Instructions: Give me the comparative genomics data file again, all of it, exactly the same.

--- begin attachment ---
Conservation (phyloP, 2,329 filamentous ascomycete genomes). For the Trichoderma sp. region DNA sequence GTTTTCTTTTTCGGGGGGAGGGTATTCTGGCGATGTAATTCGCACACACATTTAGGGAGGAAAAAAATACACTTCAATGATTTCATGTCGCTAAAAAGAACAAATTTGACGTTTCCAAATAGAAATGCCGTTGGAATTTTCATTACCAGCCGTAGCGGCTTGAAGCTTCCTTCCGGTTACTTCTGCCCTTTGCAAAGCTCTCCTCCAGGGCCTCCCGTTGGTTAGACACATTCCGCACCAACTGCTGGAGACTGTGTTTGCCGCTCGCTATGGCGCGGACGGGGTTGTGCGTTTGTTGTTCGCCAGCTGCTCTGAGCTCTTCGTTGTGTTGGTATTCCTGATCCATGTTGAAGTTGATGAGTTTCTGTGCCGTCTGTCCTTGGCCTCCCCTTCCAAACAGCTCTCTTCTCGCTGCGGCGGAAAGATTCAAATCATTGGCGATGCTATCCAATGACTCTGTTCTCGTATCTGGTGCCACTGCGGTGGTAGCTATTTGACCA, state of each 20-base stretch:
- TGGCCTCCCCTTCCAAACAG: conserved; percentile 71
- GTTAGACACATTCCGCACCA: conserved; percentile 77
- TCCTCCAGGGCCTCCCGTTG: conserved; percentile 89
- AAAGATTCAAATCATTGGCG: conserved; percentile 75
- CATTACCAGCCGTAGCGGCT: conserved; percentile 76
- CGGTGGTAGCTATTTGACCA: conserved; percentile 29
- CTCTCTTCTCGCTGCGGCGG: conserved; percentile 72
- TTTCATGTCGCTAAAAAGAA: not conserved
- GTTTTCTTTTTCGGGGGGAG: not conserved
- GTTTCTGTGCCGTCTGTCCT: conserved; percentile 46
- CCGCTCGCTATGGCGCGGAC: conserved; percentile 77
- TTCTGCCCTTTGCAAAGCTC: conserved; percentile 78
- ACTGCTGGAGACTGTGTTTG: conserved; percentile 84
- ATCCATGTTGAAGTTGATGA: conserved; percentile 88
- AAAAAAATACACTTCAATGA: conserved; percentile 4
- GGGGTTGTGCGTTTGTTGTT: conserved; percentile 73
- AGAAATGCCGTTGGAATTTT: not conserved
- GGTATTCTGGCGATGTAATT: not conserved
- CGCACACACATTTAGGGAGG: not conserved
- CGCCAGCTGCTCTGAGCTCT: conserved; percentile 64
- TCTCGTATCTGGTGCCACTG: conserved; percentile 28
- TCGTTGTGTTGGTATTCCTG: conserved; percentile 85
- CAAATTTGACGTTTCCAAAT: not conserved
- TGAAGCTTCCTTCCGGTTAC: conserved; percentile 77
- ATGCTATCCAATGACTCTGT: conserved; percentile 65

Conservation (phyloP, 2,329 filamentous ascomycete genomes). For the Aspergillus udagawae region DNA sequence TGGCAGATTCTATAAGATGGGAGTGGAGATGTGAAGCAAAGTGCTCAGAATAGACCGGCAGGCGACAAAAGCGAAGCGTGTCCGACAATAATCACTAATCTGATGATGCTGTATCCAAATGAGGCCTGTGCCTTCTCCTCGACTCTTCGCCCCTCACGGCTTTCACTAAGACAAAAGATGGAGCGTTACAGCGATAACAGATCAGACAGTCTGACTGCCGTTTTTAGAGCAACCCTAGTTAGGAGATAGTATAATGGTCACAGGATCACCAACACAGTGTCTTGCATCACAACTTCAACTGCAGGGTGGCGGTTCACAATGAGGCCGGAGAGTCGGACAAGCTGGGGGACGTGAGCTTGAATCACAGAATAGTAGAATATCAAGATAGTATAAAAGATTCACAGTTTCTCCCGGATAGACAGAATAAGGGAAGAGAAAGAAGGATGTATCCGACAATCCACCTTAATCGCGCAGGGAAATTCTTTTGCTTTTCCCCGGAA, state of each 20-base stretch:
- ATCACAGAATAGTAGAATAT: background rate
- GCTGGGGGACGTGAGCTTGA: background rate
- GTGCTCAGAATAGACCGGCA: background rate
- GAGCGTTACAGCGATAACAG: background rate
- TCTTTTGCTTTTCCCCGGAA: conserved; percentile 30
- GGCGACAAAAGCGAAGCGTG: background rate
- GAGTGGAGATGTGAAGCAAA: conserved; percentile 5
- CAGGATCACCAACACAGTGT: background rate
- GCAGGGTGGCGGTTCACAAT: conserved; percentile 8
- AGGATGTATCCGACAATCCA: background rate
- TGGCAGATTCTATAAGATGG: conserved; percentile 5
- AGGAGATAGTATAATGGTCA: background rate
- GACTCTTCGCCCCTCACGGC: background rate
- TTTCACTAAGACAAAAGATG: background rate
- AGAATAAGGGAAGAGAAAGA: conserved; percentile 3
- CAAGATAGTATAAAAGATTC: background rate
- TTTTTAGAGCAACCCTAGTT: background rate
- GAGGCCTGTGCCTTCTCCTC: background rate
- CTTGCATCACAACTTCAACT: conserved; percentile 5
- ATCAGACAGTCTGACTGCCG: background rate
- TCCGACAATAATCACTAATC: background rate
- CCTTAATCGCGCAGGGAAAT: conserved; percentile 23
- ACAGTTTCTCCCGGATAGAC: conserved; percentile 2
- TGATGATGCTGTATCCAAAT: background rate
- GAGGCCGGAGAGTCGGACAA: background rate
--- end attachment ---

Conservation (phyloP, 2,329 filamentous ascomycete genomes). For the Trichoderma sp. region DNA sequence GTTTTCTTTTTCGGGGGGAGGGTATTCTGGCGATGTAATTCGCACACACATTTAGGGAGGAAAAAAATACACTTCAATGATTTCATGTCGCTAAAAAGAACAAATTTGACGTTTCCAAATAGAAATGCCGTTGGAATTTTCATTACCAGCCGTAGCGGCTTGAAGCTTCCTTCCGGTTACTTCTGCCCTTTGCAAAGCTCTCCTCCAGGGCCTCCCGTTGGTTAGACACATTCCGCACCAACTGCTGGAGACTGTGTTTGCCGCTCGCTATGGCGCGGACGGGGTTGTGCGTTTGTTGTTCGCCAGCTGCTCTGAGCTCTTCGTTGTGTTGGTATTCCTGATCCATGTTGAAGTTGATGAGTTTCTGTGCCGTCTGTCCTTGGCCTCCCCTTCCAAACAGCTCTCTTCTCGCTGCGGCGGAAAGATTCAAATCATTGGCGATGCTATCCAATGACTCTGTTCTCGTATCTGGTGCCACTGCGGTGGTAGCTATTTGACCA, state of each 20-base stretch:
- TGGCCTCCCCTTCCAAACAG: conserved; percentile 71
- GTTAGACACATTCCGCACCA: conserved; percentile 77
- TCCTCCAGGGCCTCCCGTTG: conserved; percentile 89
- AAAGATTCAAATCATTGGCG: conserved; percentile 75
- CATTACCAGCCGTAGCGGCT: conserved; percentile 76
- CGGTGGTAGCTATTTGACCA: conserved; percentile 29
- CTCTCTTCTCGCTGCGGCGG: conserved; percentile 72
- TTTCATGTCGCTAAAAAGAA: not conserved
- GTTTTCTTTTTCGGGGGGAG: not conserved
- GTTTCTGTGCCGTCTGTCCT: conserved; percentile 46
- CCGCTCGCTATGGCGCGGAC: conserved; percentile 77
- TTCTGCCCTTTGCAAAGCTC: conserved; percentile 78
- ACTGCTGGAGACTGTGTTTG: conserved; percentile 84
- ATCCATGTTGAAGTTGATGA: conserved; percentile 88
- AAAAAAATACACTTCAATGA: conserved; percentile 4
- GGGGTTGTGCGTTTGTTGTT: conserved; percentile 73
- AGAAATGCCGTTGGAATTTT: not conserved
- GGTATTCTGGCGATGTAATT: not conserved
- CGCACACACATTTAGGGAGG: not conserved
- CGCCAGCTGCTCTGAGCTCT: conserved; percentile 64
- TCTCGTATCTGGTGCCACTG: conserved; percentile 28
- TCGTTGTGTTGGTATTCCTG: conserved; percentile 85
- CAAATTTGACGTTTCCAAAT: not conserved
- TGAAGCTTCCTTCCGGTTAC: conserved; percentile 77
- ATGCTATCCAATGACTCTGT: conserved; percentile 65

Conservation (phyloP, 2,329 filamentous ascomycete genomes). For the Aspergillus udagawae region DNA sequence TGGCAGATTCTATAAGATGGGAGTGGAGATGTGAAGCAAAGTGCTCAGAATAGACCGGCAGGCGACAAAAGCGAAGCGTGTCCGACAATAATCACTAATCTGATGATGCTGTATCCAAATGAGGCCTGTGCCTTCTCCTCGACTCTTCGCCCCTCACGGCTTTCACTAAGACAAAAGATGGAGCGTTACAGCGATAACAGATCAGACAGTCTGACTGCCGTTTTTAGAGCAACCCTAGTTAGGAGATAGTATAATGGTCACAGGATCACCAACACAGTGTCTTGCATCACAACTTCAACTGCAGGGTGGCGGTTCACAATGAGGCCGGAGAGTCGGACAAGCTGGGGGACGTGAGCTTGAATCACAGAATAGTAGAATATCAAGATAGTATAAAAGATTCACAGTTTCTCCCGGATAGACAGAATAAGGGAAGAGAAAGAAGGATGTATCCGACAATCCACCTTAATCGCGCAGGGAAATTCTTTTGCTTTTCCCCGGAA, state of each 20-base stretch:
- ATCACAGAATAGTAGAATAT: background rate
- GCTGGGGGACGTGAGCTTGA: background rate
- GTGCTCAGAATAGACCGGCA: background rate
- GAGCGTTACAGCGATAACAG: background rate
- TCTTTTGCTTTTCCCCGGAA: conserved; percentile 30
- GGCGACAAAAGCGAAGCGTG: background rate
- GAGTGGAGATGTGAAGCAAA: conserved; percentile 5
- CAGGATCACCAACACAGTGT: background rate
- GCAGGGTGGCGGTTCACAAT: conserved; percentile 8
- AGGATGTATCCGACAATCCA: background rate
- TGGCAGATTCTATAAGATGG: conserved; percentile 5
- AGGAGATAGTATAATGGTCA: background rate
- GACTCTTCGCCCCTCACGGC: background rate
- TTTCACTAAGACAAAAGATG: background rate
- AGAATAAGGGAAGAGAAAGA: conserved; percentile 3
- CAAGATAGTATAAAAGATTC: background rate
- TTTTTAGAGCAACCCTAGTT: background rate
- GAGGCCTGTGCCTTCTCCTC: background rate
- CTTGCATCACAACTTCAACT: conserved; percentile 5
- ATCAGACAGTCTGACTGCCG: background rate
- TCCGACAATAATCACTAATC: background rate
- CCTTAATCGCGCAGGGAAAT: conserved; percentile 23
- ACAGTTTCTCCCGGATAGAC: conserved; percentile 2
- TGATGATGCTGTATCCAAAT: background rate
- GAGGCCGGAGAGTCGGACAA: background rate